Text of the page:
Pushing the origin of speech back by 20 million years
A new study finds evidence of an important neural speech pathway in macaques.
- Researchers find traces of something like our arcuate fasciculus in macaque brains.
- Since the last ancestor we shared with macaques was 25-30 million years ago, this would push speech way back.
- The study suggests human speech began in the auditory cortex and eventually extended to include the executive-function areas of the brain.
As far as we know, humans alone are capable of speech as we know it, with words and sentences. This has to do, scientists believe, with a pathway in the brain we possess. Now a new and controversial study reports the presence of this same pathway, albeit in less pronounced form, in macaques. Given that our last shared ancestor with these monkeys was 25-30 million years ago, the study suggests that speech may date back to at least that far, much longer ago than the previous estimates of five million years.
Pinpointing such evolutionary milestones is tricky, since brain tissues don't survive as fossils, leaving us to examine the contemporary brains of our closest relatives, such as primates, to piece these puzzles together. The study's lead author, comparative neuropsychologist Chris Petkov of Newcastle University in the UK compares the study of our living cousins is like finding a lost fossil.
The arcuate fasciculus and the auditory cortex
Image source: Human Brain MRI Data and Connectome Atlas /wikimedia
The fuss is about a neural pathway in humans called the arcuate fasciculus, or AF, that traverses our prefrontal cortex and frontal lobe. Recent research suggests it has connections to other brain regions as well.
"This is a pathway that interconnects brain regions that are important for language. If this pathway or some of these regions it interconnects are damaged because of stroke or brain degeneration a person might immediately (because of stroke) or progressively (because of dementia) lose the ability to understand or to produce language," Petkov tells Newsweek.
For the study, international teams of European and US scientists pored through new imaging data of humans looking for evidence of this pathway in other regions. They found a segment of it, unexpectedly, in the auditory complexes of both brain hemispheres, though most strongly identifiable in the left one. Says Petkov, "To be honest, we were really quite surprised that the auditory system has this privileged pathway to vocal production regions in frontal cortex." He adds, "That in itself tells us that there is something special about this pathway. The link to projection from the auditory system to frontal cortex regions, which in humans supports language, is fascinating."
Not just us
Image source: Steven Diaz/Unsplash
Things got even more interesting when Petkov and his colleagues began searching for the AF in apes and monkeys. In their auditory cortexes, too, the researchers saw what appeared to be something similar to, though less distinct than, the human AF. Their interpretation of the finding is that speech may have begun in the auditory cortex and in humans over time spread outward to encompass the prefrontal cortex and frontal lobe whose executive function allowed us to develop basic sound communication into sophisticated speech.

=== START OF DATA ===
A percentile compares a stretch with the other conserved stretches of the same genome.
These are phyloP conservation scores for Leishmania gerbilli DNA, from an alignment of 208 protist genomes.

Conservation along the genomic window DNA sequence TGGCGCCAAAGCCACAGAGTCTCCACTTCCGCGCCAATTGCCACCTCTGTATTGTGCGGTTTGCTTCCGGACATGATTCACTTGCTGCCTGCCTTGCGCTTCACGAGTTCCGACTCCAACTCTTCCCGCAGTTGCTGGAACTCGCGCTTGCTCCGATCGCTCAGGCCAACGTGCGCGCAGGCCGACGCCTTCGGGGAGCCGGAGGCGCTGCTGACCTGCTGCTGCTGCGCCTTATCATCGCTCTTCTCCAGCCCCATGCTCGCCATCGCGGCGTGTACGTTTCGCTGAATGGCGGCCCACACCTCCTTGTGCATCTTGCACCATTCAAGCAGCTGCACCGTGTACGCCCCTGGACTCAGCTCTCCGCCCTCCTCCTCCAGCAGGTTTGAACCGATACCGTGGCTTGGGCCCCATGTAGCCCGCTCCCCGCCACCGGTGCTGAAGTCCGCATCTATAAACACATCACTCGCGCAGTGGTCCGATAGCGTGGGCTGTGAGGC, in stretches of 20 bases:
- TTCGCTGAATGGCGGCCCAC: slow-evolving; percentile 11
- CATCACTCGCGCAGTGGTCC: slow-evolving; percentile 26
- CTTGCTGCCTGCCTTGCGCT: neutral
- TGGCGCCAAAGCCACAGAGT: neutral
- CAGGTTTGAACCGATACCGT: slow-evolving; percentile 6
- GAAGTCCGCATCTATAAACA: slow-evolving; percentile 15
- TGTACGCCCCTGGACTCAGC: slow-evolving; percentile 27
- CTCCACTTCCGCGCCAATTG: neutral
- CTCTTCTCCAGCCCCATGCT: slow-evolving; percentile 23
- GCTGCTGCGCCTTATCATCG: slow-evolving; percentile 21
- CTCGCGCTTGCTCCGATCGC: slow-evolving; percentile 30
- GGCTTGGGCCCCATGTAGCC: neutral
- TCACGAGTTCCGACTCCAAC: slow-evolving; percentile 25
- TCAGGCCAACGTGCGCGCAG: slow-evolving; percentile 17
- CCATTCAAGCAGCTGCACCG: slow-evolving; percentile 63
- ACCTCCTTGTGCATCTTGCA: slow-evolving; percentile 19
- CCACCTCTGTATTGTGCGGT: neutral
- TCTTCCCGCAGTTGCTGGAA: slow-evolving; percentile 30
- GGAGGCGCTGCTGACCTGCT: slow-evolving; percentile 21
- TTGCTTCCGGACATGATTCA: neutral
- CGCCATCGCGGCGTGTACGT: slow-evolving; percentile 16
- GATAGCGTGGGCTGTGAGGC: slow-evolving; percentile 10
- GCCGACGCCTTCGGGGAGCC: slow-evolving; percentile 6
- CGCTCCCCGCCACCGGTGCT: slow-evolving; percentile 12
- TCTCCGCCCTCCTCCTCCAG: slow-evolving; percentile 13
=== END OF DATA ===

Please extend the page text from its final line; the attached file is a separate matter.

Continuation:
"Whether monkeys have a homolog (a precursor) of this pathway was highly controversial," says Petkov. "Thinking further about the basis for the controversy, when we started the project we also wondered whether such a pathway in monkeys was missed because scientists had not looked in the correct place. We predicted that a missing correspondence to humans might be hiding, so to say, in the auditory system. So that is where we looked first. The analogy here is that we may have been looking in the wrong place for the missing brain 'fossil.'"
Do macaques talk, then?
Image source: Jonathan Forage/Unsplash
Well, in a sense, yes. While we haven't observed words and sentences in these Old World monkeys, they do communicate with vocal sounds and with gestures, signaling information about food and about imminent danger. Other research has identified what appears to be a speech-ready vocal tract.
Finding an AF-like pathway in macaques may not even represent their earliest development, notes Petkov, who points out, "there may be more brain 'fossils' yet to be discovered with even earlier evolutionary origins. Or it may be discovered that the origin of this pathway traces back even further if another brain "fossil" is found."
Not everyone will be onboard with Petkov's conclusions, which he admits are "highly controversial." Still, if they turn out to be valid, even beyond the "wow" factor, who knows where further identification of AF-related pathways could lead, potentially including new ways to work around interruptions in brain circuitry that may affect patients with speech-based disorders.
Joint senior author neurologist Timothy Griffiths says, "This discovery has tremendous potential for understanding which aspects of human auditory cognition and language can be studied with animal models in ways not possible with humans and apes. The study has already inspired new research underway including with neurology patients."
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